In HMRC v DPAS Limited  (C-5/17), the Court of Justice for the European Union (CJEU), found that administration fees charged to patients in relation to dental plans were not exempt.
The supply of dental services by registered dentists is an exempt supply. Transactions which are dealing in money are also exempt.
This case was around whether branded dental plans provided by DPAS involved exempt services by DPAS to patients.
- Patients made monthly payments to DPAS.
- DPAS deducted its management fees from the sums received.
- The balance was then paid over to insurance companies and dentists.
- The payments entitled the patients to a certain level of dental services.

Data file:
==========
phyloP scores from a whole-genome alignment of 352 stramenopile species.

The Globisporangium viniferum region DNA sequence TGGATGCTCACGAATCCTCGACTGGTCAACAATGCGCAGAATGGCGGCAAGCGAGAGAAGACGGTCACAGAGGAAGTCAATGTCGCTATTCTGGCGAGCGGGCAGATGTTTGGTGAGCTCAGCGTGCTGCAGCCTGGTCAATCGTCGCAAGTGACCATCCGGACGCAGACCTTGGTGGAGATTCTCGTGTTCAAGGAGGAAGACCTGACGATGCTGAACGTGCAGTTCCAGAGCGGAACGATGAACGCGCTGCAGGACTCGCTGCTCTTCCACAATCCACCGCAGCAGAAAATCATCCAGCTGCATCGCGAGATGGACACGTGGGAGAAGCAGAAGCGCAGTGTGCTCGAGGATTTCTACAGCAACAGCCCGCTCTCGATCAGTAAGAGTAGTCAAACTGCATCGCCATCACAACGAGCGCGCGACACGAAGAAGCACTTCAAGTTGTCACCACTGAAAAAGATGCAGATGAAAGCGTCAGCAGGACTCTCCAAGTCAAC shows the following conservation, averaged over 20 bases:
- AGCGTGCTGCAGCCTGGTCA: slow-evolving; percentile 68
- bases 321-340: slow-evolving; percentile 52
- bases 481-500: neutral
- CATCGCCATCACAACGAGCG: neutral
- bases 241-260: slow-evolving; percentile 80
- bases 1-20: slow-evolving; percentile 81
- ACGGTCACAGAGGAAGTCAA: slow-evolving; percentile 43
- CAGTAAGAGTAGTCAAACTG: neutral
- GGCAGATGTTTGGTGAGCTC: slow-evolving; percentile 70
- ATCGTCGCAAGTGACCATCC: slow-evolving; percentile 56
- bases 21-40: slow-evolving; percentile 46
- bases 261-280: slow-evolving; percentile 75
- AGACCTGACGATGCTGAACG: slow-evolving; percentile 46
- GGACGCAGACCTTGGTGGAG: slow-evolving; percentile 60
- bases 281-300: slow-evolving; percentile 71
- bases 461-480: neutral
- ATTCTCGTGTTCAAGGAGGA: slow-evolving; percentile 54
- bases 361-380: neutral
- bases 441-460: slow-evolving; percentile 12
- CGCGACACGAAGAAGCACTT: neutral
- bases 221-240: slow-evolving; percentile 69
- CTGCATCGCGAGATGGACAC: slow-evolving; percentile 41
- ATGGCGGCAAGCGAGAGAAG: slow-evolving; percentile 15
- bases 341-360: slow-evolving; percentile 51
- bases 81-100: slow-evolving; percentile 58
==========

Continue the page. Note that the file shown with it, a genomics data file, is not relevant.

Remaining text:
The First-Tier Tribunal (FTT) had decided that the financial transaction exemption applied as the services were concerned with payments or transfers of money.
This decision was appealed by HMRC to the Upper Tribunal who then referred to the CJEU.
The CJEU decided that the services provided by DPAS were essential to enabling payments to be made from the patients to the insurance providers and dentists, but this of itself was not enough to make the services exempt transactions of dealing in money.
The services to the patients were effectively administration charges.
The CJEU concluded that the decision in Bookit Ltd v HMRC (C-607/14)¸ where it was found that card handling fees were not exempt, was comparable to this case. The services provided by DPAS were not exempt.
External link: HMRC v DPAS Limited  (C-5/17)